Inclusive education: Knowing what we mean
Inclusive education: Knowing what we mean

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Inclusive education: Knowing what we mean

1 Inclusive education: Knowing what we mean

There is no doubt that inclusive education is a contested area. Indeed, nationally and internationally, it is the focus of what Daniels has called ‘extraordinary debates concerning definition and ownership’ (Daniels, 2000, p. 1). In this opening section we will look at a range of perspectives on what inclusive education means – drawn from a variety of sources, both ‘official’ and individual. But first let us look at what inclusive education means to you.

Activity 1 Personal experience of inclusion

Think about your own experience of inclusive education. You may need to identify who was to be ‘included’ in these situations or definitions. Once you have done this, consider why such inclusion mattered and for whom it was important.

You could then reflect on how your experience of inclusion compares with what you believe inclusion should be about.

The perspectives that follow come from a range of viewpoints: disabled activists, professionals working with children, government documents and a campaigning organisation. As you read them, compare these views with your own.

The Equity Group is based in Scotland, and describes itself as ‘a group of disabled people, parents of disabled children and other interested supporters’:

Fundamentally, we believe that inclusive education is about recognising children as having equal rights and being of equal value. This should be a basic starting-point for educational and social policy in a modern society.

(The Equity Group, 2004)

Chris Darlington is president of the National Association for Special Educational Needs (NASEN), a national organisation for professionals working in the area of inclusion. He defines inclusion as:

a process, not a state … inclusion is not a simple concept restricted to issues of placement. … Key principles are valuing diversity, entitlement, dignity, individual needs, planning, collective responsibility, professional development, and equal opportunities.

(Darlington, 2003, p. 2)

Simone Aspis, who describes herself as ‘a special school survivor’ offers the following definition:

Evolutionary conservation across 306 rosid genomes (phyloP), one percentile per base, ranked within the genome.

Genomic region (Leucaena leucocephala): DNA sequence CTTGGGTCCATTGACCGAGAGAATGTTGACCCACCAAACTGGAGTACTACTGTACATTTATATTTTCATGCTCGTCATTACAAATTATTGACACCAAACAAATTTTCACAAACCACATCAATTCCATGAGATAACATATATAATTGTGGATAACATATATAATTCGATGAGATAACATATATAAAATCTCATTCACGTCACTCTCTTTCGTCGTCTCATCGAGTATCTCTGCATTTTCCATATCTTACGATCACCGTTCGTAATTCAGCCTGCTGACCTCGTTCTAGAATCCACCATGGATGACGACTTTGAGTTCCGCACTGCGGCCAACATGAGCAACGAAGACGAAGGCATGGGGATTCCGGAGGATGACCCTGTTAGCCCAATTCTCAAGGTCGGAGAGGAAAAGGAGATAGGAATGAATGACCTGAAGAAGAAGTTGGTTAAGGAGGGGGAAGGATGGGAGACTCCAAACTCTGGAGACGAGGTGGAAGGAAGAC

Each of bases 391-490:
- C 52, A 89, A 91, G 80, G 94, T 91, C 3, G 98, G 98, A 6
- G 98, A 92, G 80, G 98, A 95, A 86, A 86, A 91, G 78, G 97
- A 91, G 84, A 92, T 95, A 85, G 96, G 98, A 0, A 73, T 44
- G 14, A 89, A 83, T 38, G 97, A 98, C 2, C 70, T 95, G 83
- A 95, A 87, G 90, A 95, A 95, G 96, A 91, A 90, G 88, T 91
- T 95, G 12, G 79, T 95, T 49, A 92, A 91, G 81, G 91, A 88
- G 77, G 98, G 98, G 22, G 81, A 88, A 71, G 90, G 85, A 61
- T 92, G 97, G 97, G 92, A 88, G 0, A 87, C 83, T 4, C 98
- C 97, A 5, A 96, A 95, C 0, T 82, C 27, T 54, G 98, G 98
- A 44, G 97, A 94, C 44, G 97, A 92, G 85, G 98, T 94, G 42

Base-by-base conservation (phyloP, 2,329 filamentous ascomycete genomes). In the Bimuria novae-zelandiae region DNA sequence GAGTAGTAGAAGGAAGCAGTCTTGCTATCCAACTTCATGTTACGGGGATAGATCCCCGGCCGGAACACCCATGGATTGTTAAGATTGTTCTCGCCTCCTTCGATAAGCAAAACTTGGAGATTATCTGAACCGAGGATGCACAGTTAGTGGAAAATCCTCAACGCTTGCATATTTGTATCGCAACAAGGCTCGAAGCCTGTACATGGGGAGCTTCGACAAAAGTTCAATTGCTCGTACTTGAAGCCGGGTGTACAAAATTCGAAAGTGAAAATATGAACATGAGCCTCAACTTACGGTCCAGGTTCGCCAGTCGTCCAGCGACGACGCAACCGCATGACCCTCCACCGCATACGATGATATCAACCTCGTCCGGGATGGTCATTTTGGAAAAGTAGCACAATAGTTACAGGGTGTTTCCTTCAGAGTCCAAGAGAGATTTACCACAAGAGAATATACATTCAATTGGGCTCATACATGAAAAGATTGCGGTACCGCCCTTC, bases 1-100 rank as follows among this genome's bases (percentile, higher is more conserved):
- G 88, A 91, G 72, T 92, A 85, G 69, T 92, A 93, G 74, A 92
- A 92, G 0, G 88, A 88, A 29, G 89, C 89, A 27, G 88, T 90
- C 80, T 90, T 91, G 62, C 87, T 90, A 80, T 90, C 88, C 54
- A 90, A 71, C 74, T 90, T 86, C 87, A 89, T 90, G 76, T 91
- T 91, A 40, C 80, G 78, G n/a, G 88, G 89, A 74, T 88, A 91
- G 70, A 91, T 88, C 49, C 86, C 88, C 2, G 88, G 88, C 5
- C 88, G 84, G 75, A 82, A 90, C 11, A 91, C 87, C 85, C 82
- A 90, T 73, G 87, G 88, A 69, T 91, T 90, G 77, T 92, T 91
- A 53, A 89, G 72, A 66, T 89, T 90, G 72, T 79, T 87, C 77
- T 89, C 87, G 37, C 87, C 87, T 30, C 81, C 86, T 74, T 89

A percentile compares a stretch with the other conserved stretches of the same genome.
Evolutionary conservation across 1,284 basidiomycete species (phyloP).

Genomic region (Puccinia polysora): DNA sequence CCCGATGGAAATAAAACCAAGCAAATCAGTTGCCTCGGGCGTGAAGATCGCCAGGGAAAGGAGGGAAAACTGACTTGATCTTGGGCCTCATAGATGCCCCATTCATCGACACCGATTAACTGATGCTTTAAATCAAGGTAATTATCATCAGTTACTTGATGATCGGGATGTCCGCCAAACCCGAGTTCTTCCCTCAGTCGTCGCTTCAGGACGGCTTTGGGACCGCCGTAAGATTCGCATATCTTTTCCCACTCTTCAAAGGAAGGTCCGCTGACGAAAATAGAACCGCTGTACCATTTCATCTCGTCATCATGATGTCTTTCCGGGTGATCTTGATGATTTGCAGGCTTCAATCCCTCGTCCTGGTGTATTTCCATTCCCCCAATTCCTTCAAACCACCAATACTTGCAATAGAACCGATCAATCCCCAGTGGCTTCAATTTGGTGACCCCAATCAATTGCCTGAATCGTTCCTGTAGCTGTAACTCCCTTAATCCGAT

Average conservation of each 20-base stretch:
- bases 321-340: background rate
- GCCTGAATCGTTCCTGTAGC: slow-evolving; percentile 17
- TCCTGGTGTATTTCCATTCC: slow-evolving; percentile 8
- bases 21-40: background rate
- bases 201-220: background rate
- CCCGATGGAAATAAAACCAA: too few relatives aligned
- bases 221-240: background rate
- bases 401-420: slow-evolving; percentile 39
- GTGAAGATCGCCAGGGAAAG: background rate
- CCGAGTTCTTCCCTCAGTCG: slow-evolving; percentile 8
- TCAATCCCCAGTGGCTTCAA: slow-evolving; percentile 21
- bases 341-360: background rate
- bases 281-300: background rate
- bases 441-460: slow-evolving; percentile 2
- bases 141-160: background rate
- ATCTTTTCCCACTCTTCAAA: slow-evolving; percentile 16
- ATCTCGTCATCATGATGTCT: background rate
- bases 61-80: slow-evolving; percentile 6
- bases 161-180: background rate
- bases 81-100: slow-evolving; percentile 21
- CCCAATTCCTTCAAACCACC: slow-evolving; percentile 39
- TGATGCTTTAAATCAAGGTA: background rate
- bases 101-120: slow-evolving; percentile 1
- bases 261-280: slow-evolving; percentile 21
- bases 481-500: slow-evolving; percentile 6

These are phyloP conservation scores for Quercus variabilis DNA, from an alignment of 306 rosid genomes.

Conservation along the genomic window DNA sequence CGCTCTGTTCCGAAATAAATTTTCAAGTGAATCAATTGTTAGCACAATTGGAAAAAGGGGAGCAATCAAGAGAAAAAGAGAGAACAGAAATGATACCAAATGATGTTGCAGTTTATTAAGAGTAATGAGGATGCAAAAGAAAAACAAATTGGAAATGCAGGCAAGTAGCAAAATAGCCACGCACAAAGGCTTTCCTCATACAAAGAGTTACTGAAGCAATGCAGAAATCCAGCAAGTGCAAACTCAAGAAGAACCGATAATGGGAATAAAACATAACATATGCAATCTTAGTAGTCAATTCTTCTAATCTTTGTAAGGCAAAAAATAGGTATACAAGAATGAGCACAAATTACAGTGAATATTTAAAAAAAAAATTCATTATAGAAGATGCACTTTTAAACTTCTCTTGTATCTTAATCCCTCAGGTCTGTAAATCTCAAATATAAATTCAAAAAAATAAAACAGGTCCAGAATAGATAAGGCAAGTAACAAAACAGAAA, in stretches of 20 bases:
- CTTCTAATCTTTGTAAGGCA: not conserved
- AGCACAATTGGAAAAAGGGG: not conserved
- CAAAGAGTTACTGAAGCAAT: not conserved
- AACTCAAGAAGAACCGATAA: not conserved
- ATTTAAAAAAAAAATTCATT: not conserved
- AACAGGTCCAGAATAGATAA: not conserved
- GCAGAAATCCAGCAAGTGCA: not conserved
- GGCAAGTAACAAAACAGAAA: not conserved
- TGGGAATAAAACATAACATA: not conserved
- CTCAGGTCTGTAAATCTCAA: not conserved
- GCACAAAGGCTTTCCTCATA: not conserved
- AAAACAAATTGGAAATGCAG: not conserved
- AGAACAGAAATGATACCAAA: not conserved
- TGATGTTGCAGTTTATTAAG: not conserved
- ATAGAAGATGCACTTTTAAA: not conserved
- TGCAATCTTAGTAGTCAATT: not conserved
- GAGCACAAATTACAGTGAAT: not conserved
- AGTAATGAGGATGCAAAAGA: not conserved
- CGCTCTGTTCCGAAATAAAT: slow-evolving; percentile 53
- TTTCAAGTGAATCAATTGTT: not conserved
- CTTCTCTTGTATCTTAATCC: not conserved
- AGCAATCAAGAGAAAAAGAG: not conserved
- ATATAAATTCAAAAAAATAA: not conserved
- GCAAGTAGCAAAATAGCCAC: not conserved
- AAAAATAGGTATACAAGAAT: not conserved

Inclusive education should create opportunities for all learners to work together. This requires a recognition that learning is enhanced when individuals of different abilities, skills and aspirations can work together in a joint enterprise.

(Aspis, 2004, p. 129)

The next quote comes from Inclusive Schooling (DfES, 2001b), the official document issued by the Department for Education and Skills (DfES) following changes in the law in 2001 which strengthened students’ rights to a mainstream placement:

Schools supported by local education authorities and others should actively seek to remove the barriers to learning and participation that can hinder or exclude pupils with special educational needs.

(DfES, 2001b, paragraph 7)

The Centre for Studies on Inclusive Education (CSIE) is a campaigning organisation promoting the growth of inclusive schools:

Inclusion means enabling all students to participate fully in the life and work of mainstream settings, whatever their needs. …

Inclusion may also be seen as a continuing process of breaking down barriers to learning and participation for all children and young people. Segregation, on the other hand, is a recurring tendency to exclude difference.

(CSIE, 2002b, p. 1)

You may have noticed that the different definitions have much in common, but also vary: for example, you may have noted that the DfES's description focuses on ‘special educational needs’, while the other perspectives view inclusive education as going well beyond one particular group of learners. The scope and nature of these definitions may in fact be similar or markedly different to your own that you noted in Activity 1 in this section.

Although the word ‘inclusion’ now appears regularly in government documents, no ‘official’ definition of it exists and, in the United Kingdom (as in the United States), the terms ‘inclusion’, ‘inclusive education’, ‘integration’ or ‘mainstreaming’, do not appear anywhere in primary legislation. Consequently, when government documents, academics, parents and activists speak of ‘inclusion’ or ‘inclusive education’, they may appear to be using the same term while what they mean may not be the same at all.

Activity 2 What does inclusion mean to you?

Re-read the definitions above, compare them with your own ideas, then note down your own definition of ‘inclusive education’. Who is being included? What key words would you include in your definition? Does this differ from the experiences of inclusion that you have encountered or read about?


Here are some of the ideas we had in response to this activity. You will notice that a number of them extend significantly the definitions that open this section:

  • Inclusive education goes beyond ‘special educational needs’: it refers to all learners who, for different reasons, may find themselves at risk of marginalisation or exclusion.

  • Inclusive education is about values: it assumes that diverse groups of pupils are of equal worth and have a right to be included.

  • Inclusive education does not focus on perceived individual deficits, but on the barriers to learning that individuals and groups of pupils may encounter.

  • Inclusive education is about changing the system so it is better for all: this includes teachers, students and everyone in the educational institution.

  • Inclusive education is about participation and learning from each other.

  • Inclusive education is not a fixed state but an evolving one.

Some of the key words that we noted were: rights, participation, process, values, equality, diversity, and change.


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